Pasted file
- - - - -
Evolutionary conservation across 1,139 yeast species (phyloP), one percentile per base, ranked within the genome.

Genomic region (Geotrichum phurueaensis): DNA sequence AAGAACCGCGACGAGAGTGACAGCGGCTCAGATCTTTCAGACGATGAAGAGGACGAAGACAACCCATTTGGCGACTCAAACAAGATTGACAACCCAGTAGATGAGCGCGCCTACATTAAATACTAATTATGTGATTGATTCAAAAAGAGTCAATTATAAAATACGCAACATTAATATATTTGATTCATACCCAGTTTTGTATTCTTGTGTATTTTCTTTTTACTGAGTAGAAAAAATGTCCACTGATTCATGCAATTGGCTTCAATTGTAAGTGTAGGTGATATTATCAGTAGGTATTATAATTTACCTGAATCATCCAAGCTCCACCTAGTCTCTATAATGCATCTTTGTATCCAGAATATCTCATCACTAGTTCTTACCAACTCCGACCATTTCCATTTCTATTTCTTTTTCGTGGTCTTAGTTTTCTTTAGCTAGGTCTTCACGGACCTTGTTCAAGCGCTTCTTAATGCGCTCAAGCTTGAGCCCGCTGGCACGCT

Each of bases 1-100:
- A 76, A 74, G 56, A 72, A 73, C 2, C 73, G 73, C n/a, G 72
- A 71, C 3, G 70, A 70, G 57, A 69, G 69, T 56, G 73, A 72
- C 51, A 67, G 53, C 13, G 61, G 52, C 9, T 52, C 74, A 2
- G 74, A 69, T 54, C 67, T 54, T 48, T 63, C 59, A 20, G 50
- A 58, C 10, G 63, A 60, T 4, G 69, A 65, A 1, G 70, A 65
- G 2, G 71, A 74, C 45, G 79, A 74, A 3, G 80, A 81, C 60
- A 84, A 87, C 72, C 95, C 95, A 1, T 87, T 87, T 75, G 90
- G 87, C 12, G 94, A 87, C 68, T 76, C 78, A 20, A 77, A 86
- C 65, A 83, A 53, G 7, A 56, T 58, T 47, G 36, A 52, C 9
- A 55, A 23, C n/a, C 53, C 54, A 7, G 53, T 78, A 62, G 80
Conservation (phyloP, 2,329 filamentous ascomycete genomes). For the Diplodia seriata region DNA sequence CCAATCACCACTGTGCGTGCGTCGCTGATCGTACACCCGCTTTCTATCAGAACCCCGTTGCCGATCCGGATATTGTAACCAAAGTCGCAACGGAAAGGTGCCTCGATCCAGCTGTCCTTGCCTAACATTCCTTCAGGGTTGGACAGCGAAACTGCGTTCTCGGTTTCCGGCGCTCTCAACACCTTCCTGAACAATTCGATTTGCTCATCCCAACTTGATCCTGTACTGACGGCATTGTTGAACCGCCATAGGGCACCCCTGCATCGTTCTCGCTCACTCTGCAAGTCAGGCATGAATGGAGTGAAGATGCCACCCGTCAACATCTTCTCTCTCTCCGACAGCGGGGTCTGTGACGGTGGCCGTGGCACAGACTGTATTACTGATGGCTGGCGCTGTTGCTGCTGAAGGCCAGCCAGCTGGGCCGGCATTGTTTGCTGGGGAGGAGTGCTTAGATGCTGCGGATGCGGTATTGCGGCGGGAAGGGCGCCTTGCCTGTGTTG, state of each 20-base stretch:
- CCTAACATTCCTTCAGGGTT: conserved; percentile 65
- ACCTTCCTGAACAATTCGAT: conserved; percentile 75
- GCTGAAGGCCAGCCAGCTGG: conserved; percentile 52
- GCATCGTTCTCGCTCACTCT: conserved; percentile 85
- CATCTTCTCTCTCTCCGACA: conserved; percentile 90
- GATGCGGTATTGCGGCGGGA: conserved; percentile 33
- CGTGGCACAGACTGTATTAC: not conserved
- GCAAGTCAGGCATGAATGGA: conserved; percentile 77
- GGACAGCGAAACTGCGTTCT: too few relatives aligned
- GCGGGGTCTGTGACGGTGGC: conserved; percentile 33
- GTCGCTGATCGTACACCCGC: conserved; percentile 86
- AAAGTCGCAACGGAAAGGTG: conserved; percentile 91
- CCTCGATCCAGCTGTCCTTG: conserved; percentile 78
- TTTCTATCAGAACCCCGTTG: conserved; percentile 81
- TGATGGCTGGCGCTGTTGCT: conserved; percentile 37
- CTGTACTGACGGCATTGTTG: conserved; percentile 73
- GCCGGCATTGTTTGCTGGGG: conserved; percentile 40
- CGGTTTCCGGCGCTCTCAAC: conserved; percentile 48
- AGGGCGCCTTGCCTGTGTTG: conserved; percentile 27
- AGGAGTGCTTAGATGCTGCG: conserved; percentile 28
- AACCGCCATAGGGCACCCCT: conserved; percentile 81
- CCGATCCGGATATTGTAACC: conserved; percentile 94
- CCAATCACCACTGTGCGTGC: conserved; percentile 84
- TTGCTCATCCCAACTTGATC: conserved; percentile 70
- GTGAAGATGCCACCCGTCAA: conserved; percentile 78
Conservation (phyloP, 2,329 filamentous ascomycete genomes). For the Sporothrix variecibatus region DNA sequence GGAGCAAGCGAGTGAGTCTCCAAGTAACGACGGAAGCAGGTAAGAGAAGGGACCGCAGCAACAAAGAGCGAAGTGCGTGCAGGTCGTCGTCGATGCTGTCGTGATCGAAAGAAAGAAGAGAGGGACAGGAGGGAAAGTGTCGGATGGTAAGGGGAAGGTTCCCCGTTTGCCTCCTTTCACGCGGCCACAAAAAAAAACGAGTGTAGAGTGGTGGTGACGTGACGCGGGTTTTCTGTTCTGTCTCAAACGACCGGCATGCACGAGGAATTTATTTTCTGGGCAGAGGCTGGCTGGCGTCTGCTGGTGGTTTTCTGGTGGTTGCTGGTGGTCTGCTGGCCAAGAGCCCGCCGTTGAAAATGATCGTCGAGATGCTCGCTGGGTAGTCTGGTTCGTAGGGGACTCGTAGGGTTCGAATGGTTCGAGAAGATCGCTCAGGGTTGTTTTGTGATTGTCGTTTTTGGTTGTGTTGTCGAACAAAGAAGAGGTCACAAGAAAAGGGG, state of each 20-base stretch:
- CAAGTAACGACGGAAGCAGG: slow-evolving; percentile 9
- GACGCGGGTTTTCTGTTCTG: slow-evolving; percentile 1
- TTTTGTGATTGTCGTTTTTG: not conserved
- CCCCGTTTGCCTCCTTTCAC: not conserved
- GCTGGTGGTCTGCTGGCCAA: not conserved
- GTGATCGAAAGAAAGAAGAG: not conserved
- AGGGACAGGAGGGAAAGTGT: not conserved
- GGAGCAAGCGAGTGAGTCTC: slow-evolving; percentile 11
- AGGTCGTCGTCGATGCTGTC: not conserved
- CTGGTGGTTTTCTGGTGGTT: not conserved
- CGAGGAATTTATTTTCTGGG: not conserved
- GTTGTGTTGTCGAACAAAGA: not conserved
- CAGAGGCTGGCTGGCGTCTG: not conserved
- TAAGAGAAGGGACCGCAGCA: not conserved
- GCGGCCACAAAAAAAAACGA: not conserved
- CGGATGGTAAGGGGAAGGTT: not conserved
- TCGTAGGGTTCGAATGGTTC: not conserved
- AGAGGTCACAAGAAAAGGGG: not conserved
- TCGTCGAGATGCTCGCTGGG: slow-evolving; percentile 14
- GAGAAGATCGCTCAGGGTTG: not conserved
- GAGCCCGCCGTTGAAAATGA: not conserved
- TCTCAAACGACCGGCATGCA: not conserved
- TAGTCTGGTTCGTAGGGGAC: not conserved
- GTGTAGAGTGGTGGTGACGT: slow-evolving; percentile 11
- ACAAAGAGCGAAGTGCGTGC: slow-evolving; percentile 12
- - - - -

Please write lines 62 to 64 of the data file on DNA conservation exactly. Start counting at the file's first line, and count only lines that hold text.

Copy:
- TCTCAAACGACCGGCATGCA: not conserved
- TAGTCTGGTTCGTAGGGGAC: not conserved
- GTGTAGAGTGGTGGTGACGT: slow-evolving; percentile 11